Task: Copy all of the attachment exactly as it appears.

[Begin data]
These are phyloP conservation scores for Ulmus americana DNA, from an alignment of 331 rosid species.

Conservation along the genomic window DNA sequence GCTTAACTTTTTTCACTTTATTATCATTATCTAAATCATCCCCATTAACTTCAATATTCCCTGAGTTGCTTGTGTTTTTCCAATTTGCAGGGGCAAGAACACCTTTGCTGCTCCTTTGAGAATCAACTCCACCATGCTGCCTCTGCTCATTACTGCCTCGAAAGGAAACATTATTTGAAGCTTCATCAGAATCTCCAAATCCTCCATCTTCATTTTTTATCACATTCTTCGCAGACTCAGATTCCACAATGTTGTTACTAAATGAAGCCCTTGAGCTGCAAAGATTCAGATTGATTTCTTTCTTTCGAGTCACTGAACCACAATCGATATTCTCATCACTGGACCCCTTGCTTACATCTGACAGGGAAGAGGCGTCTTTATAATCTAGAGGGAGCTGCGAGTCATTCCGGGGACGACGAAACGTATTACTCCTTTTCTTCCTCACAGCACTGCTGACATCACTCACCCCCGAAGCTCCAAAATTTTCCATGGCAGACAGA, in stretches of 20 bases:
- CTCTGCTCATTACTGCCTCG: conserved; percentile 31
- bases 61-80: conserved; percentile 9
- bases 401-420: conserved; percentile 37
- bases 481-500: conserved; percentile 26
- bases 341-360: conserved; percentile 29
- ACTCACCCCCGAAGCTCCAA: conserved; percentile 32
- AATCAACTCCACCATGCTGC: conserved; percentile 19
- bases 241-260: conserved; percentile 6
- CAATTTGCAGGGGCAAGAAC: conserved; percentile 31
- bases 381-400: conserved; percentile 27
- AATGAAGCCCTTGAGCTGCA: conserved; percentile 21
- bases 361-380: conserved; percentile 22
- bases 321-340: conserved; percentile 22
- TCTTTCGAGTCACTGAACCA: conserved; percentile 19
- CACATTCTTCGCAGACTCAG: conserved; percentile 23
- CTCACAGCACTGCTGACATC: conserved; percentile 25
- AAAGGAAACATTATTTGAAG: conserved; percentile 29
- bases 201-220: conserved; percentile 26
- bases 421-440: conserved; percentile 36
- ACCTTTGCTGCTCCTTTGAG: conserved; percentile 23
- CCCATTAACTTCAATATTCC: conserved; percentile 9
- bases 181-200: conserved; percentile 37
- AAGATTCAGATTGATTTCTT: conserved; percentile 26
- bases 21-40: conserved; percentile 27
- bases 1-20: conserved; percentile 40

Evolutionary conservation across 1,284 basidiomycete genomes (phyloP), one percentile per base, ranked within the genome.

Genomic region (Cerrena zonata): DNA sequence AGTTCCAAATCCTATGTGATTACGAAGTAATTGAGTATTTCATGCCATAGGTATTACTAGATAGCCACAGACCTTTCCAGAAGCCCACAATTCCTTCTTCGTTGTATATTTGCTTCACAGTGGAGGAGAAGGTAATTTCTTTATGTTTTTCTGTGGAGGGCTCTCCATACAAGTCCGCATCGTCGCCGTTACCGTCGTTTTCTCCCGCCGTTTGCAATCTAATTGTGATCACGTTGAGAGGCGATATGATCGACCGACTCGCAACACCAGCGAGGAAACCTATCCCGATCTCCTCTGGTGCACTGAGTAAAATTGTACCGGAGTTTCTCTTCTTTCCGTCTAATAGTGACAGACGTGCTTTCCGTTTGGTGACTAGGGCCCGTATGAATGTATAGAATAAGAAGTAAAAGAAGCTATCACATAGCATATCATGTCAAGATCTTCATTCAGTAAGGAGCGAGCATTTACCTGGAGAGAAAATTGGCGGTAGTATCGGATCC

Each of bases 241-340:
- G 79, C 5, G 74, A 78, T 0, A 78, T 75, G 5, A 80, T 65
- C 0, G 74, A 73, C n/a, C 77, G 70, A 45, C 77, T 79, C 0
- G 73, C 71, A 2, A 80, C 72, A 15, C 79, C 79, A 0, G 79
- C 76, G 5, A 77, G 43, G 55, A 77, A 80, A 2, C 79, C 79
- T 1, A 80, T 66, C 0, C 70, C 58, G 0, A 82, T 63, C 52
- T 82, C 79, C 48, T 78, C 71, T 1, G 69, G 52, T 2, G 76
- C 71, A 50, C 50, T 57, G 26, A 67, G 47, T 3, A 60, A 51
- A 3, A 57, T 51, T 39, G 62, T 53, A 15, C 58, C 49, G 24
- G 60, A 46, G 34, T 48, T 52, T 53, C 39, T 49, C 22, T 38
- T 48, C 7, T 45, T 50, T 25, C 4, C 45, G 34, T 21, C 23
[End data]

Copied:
These are phyloP conservation scores for Ulmus americana DNA, from an alignment of 331 rosid species.

Conservation along the genomic window DNA sequence GCTTAACTTTTTTCACTTTATTATCATTATCTAAATCATCCCCATTAACTTCAATATTCCCTGAGTTGCTTGTGTTTTTCCAATTTGCAGGGGCAAGAACACCTTTGCTGCTCCTTTGAGAATCAACTCCACCATGCTGCCTCTGCTCATTACTGCCTCGAAAGGAAACATTATTTGAAGCTTCATCAGAATCTCCAAATCCTCCATCTTCATTTTTTATCACATTCTTCGCAGACTCAGATTCCACAATGTTGTTACTAAATGAAGCCCTTGAGCTGCAAAGATTCAGATTGATTTCTTTCTTTCGAGTCACTGAACCACAATCGATATTCTCATCACTGGACCCCTTGCTTACATCTGACAGGGAAGAGGCGTCTTTATAATCTAGAGGGAGCTGCGAGTCATTCCGGGGACGACGAAACGTATTACTCCTTTTCTTCCTCACAGCACTGCTGACATCACTCACCCCCGAAGCTCCAAAATTTTCCATGGCAGACAGA, in stretches of 20 bases:
- CTCTGCTCATTACTGCCTCG: conserved; percentile 31
- bases 61-80: conserved; percentile 9
- bases 401-420: conserved; percentile 37
- bases 481-500: conserved; percentile 26
- bases 341-360: conserved; percentile 29
- ACTCACCCCCGAAGCTCCAA: conserved; percentile 32
- AATCAACTCCACCATGCTGC: conserved; percentile 19
- bases 241-260: conserved; percentile 6
- CAATTTGCAGGGGCAAGAAC: conserved; percentile 31
- bases 381-400: conserved; percentile 27
- AATGAAGCCCTTGAGCTGCA: conserved; percentile 21
- bases 361-380: conserved; percentile 22
- bases 321-340: conserved; percentile 22
- TCTTTCGAGTCACTGAACCA: conserved; percentile 19
- CACATTCTTCGCAGACTCAG: conserved; percentile 23
- CTCACAGCACTGCTGACATC: conserved; percentile 25
- AAAGGAAACATTATTTGAAG: conserved; percentile 29
- bases 201-220: conserved; percentile 26
- bases 421-440: conserved; percentile 36
- ACCTTTGCTGCTCCTTTGAG: conserved; percentile 23
- CCCATTAACTTCAATATTCC: conserved; percentile 9
- bases 181-200: conserved; percentile 37
- AAGATTCAGATTGATTTCTT: conserved; percentile 26
- bases 21-40: conserved; percentile 27
- bases 1-20: conserved; percentile 40

Evolutionary conservation across 1,284 basidiomycete genomes (phyloP), one percentile per base, ranked within the genome.

Genomic region (Cerrena zonata): DNA sequence AGTTCCAAATCCTATGTGATTACGAAGTAATTGAGTATTTCATGCCATAGGTATTACTAGATAGCCACAGACCTTTCCAGAAGCCCACAATTCCTTCTTCGTTGTATATTTGCTTCACAGTGGAGGAGAAGGTAATTTCTTTATGTTTTTCTGTGGAGGGCTCTCCATACAAGTCCGCATCGTCGCCGTTACCGTCGTTTTCTCCCGCCGTTTGCAATCTAATTGTGATCACGTTGAGAGGCGATATGATCGACCGACTCGCAACACCAGCGAGGAAACCTATCCCGATCTCCTCTGGTGCACTGAGTAAAATTGTACCGGAGTTTCTCTTCTTTCCGTCTAATAGTGACAGACGTGCTTTCCGTTTGGTGACTAGGGCCCGTATGAATGTATAGAATAAGAAGTAAAAGAAGCTATCACATAGCATATCATGTCAAGATCTTCATTCAGTAAGGAGCGAGCATTTACCTGGAGAGAAAATTGGCGGTAGTATCGGATCC

Each of bases 241-340:
- G 79, C 5, G 74, A 78, T 0, A 78, T 75, G 5, A 80, T 65
- C 0, G 74, A 73, C n/a, C 77, G 70, A 45, C 77, T 79, C 0
- G 73, C 71, A 2, A 80, C 72, A 15, C 79, C 79, A 0, G 79
- C 76, G 5, A 77, G 43, G 55, A 77, A 80, A 2, C 79, C 79
- T 1, A 80, T 66, C 0, C 70, C 58, G 0, A 82, T 63, C 52
- T 82, C 79, C 48, T 78, C 71, T 1, G 69, G 52, T 2, G 76
- C 71, A 50, C 50, T 57, G 26, A 67, G 47, T 3, A 60, A 51
- A 3, A 57, T 51, T 39, G 62, T 53, A 15, C 58, C 49, G 24
- G 60, A 46, G 34, T 48, T 52, T 53, C 39, T 49, C 22, T 38
- T 48, C 7, T 45, T 50, T 25, C 4, C 45, G 34, T 21, C 23